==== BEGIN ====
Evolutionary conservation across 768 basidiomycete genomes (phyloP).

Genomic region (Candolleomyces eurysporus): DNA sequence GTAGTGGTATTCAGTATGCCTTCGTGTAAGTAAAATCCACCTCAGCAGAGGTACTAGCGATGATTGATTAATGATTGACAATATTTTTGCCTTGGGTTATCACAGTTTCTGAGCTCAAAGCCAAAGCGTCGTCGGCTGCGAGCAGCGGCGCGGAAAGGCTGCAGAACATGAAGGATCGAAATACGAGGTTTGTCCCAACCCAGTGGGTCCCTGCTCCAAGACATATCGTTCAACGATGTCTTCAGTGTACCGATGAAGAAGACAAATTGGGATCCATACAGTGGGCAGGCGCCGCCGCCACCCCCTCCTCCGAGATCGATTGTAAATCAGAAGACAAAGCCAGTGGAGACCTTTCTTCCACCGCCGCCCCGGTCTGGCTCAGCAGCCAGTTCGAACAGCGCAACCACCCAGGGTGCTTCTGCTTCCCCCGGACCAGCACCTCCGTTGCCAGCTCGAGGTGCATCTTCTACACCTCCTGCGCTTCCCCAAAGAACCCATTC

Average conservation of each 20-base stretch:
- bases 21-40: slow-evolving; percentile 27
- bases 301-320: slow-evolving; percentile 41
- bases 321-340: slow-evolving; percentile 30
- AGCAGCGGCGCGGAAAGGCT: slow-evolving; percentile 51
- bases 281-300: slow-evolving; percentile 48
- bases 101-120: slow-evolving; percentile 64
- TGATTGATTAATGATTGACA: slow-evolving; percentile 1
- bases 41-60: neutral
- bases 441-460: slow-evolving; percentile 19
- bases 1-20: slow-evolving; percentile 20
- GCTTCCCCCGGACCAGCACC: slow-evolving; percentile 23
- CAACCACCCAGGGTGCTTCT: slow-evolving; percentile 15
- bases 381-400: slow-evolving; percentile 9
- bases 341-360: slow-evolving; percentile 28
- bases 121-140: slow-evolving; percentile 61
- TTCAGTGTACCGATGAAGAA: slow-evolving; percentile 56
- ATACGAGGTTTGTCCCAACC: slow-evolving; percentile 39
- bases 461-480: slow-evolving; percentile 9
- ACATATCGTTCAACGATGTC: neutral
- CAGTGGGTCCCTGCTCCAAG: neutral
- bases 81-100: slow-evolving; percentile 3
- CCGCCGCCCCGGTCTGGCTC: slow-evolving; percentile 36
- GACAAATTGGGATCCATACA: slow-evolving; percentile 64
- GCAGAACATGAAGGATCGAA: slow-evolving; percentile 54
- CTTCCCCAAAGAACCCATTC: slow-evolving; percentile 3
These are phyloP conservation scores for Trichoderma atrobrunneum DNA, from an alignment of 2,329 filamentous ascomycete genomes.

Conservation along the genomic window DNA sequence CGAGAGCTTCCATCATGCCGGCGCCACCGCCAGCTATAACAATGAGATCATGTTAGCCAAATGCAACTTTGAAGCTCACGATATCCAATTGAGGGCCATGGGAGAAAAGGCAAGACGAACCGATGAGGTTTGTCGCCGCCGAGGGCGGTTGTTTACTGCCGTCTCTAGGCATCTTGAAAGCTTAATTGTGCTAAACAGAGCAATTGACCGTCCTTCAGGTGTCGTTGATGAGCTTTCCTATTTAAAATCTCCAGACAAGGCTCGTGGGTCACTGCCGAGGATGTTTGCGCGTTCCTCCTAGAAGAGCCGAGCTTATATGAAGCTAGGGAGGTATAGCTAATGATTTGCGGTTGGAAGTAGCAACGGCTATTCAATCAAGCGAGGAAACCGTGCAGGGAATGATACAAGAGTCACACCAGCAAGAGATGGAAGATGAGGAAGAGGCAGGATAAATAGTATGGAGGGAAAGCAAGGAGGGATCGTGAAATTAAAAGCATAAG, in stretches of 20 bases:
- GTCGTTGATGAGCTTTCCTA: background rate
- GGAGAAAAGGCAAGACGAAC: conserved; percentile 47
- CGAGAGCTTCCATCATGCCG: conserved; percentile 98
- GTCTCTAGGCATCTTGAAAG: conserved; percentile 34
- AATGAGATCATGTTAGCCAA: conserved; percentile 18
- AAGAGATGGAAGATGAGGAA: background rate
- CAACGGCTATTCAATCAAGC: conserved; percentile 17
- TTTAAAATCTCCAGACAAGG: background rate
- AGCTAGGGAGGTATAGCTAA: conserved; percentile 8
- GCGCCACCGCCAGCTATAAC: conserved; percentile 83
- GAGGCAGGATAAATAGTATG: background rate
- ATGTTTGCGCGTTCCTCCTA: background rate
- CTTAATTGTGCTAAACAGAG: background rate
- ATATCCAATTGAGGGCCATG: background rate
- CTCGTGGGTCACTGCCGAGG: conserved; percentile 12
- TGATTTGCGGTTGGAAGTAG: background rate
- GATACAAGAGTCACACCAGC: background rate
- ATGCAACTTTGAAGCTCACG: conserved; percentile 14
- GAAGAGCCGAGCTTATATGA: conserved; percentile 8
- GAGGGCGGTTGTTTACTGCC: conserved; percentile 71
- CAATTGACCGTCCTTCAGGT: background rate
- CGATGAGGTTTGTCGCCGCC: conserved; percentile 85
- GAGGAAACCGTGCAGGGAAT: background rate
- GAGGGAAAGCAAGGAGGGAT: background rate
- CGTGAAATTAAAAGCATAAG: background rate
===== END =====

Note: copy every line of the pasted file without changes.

Evolutionary conservation across 768 basidiomycete genomes (phyloP).

Genomic region (Candolleomyces eurysporus): DNA sequence GTAGTGGTATTCAGTATGCCTTCGTGTAAGTAAAATCCACCTCAGCAGAGGTACTAGCGATGATTGATTAATGATTGACAATATTTTTGCCTTGGGTTATCACAGTTTCTGAGCTCAAAGCCAAAGCGTCGTCGGCTGCGAGCAGCGGCGCGGAAAGGCTGCAGAACATGAAGGATCGAAATACGAGGTTTGTCCCAACCCAGTGGGTCCCTGCTCCAAGACATATCGTTCAACGATGTCTTCAGTGTACCGATGAAGAAGACAAATTGGGATCCATACAGTGGGCAGGCGCCGCCGCCACCCCCTCCTCCGAGATCGATTGTAAATCAGAAGACAAAGCCAGTGGAGACCTTTCTTCCACCGCCGCCCCGGTCTGGCTCAGCAGCCAGTTCGAACAGCGCAACCACCCAGGGTGCTTCTGCTTCCCCCGGACCAGCACCTCCGTTGCCAGCTCGAGGTGCATCTTCTACACCTCCTGCGCTTCCCCAAAGAACCCATTC

Average conservation of each 20-base stretch:
- bases 21-40: slow-evolving; percentile 27
- bases 301-320: slow-evolving; percentile 41
- bases 321-340: slow-evolving; percentile 30
- AGCAGCGGCGCGGAAAGGCT: slow-evolving; percentile 51
- bases 281-300: slow-evolving; percentile 48
- bases 101-120: slow-evolving; percentile 64
- TGATTGATTAATGATTGACA: slow-evolving; percentile 1
- bases 41-60: neutral
- bases 441-460: slow-evolving; percentile 19
- bases 1-20: slow-evolving; percentile 20
- GCTTCCCCCGGACCAGCACC: slow-evolving; percentile 23
- CAACCACCCAGGGTGCTTCT: slow-evolving; percentile 15
- bases 381-400: slow-evolving; percentile 9
- bases 341-360: slow-evolving; percentile 28
- bases 121-140: slow-evolving; percentile 61
- TTCAGTGTACCGATGAAGAA: slow-evolving; percentile 56
- ATACGAGGTTTGTCCCAACC: slow-evolving; percentile 39
- bases 461-480: slow-evolving; percentile 9
- ACATATCGTTCAACGATGTC: neutral
- CAGTGGGTCCCTGCTCCAAG: neutral
- bases 81-100: slow-evolving; percentile 3
- CCGCCGCCCCGGTCTGGCTC: slow-evolving; percentile 36
- GACAAATTGGGATCCATACA: slow-evolving; percentile 64
- GCAGAACATGAAGGATCGAA: slow-evolving; percentile 54
- CTTCCCCAAAGAACCCATTC: slow-evolving; percentile 3
These are phyloP conservation scores for Trichoderma atrobrunneum DNA, from an alignment of 2,329 filamentous ascomycete genomes.

Conservation along the genomic window DNA sequence CGAGAGCTTCCATCATGCCGGCGCCACCGCCAGCTATAACAATGAGATCATGTTAGCCAAATGCAACTTTGAAGCTCACGATATCCAATTGAGGGCCATGGGAGAAAAGGCAAGACGAACCGATGAGGTTTGTCGCCGCCGAGGGCGGTTGTTTACTGCCGTCTCTAGGCATCTTGAAAGCTTAATTGTGCTAAACAGAGCAATTGACCGTCCTTCAGGTGTCGTTGATGAGCTTTCCTATTTAAAATCTCCAGACAAGGCTCGTGGGTCACTGCCGAGGATGTTTGCGCGTTCCTCCTAGAAGAGCCGAGCTTATATGAAGCTAGGGAGGTATAGCTAATGATTTGCGGTTGGAAGTAGCAACGGCTATTCAATCAAGCGAGGAAACCGTGCAGGGAATGATACAAGAGTCACACCAGCAAGAGATGGAAGATGAGGAAGAGGCAGGATAAATAGTATGGAGGGAAAGCAAGGAGGGATCGTGAAATTAAAAGCATAAG, in stretches of 20 bases:
- GTCGTTGATGAGCTTTCCTA: background rate
- GGAGAAAAGGCAAGACGAAC: conserved; percentile 47
- CGAGAGCTTCCATCATGCCG: conserved; percentile 98
- GTCTCTAGGCATCTTGAAAG: conserved; percentile 34
- AATGAGATCATGTTAGCCAA: conserved; percentile 18
- AAGAGATGGAAGATGAGGAA: background rate
- CAACGGCTATTCAATCAAGC: conserved; percentile 17
- TTTAAAATCTCCAGACAAGG: background rate
- AGCTAGGGAGGTATAGCTAA: conserved; percentile 8
- GCGCCACCGCCAGCTATAAC: conserved; percentile 83
- GAGGCAGGATAAATAGTATG: background rate
- ATGTTTGCGCGTTCCTCCTA: background rate
- CTTAATTGTGCTAAACAGAG: background rate
- ATATCCAATTGAGGGCCATG: background rate
- CTCGTGGGTCACTGCCGAGG: conserved; percentile 12
- TGATTTGCGGTTGGAAGTAG: background rate
- GATACAAGAGTCACACCAGC: background rate
- ATGCAACTTTGAAGCTCACG: conserved; percentile 14
- GAAGAGCCGAGCTTATATGA: conserved; percentile 8
- GAGGGCGGTTGTTTACTGCC: conserved; percentile 71
- CAATTGACCGTCCTTCAGGT: background rate
- CGATGAGGTTTGTCGCCGCC: conserved; percentile 85
- GAGGAAACCGTGCAGGGAAT: background rate
- GAGGGAAAGCAAGGAGGGAT: background rate
- CGTGAAATTAAAAGCATAAG: background rate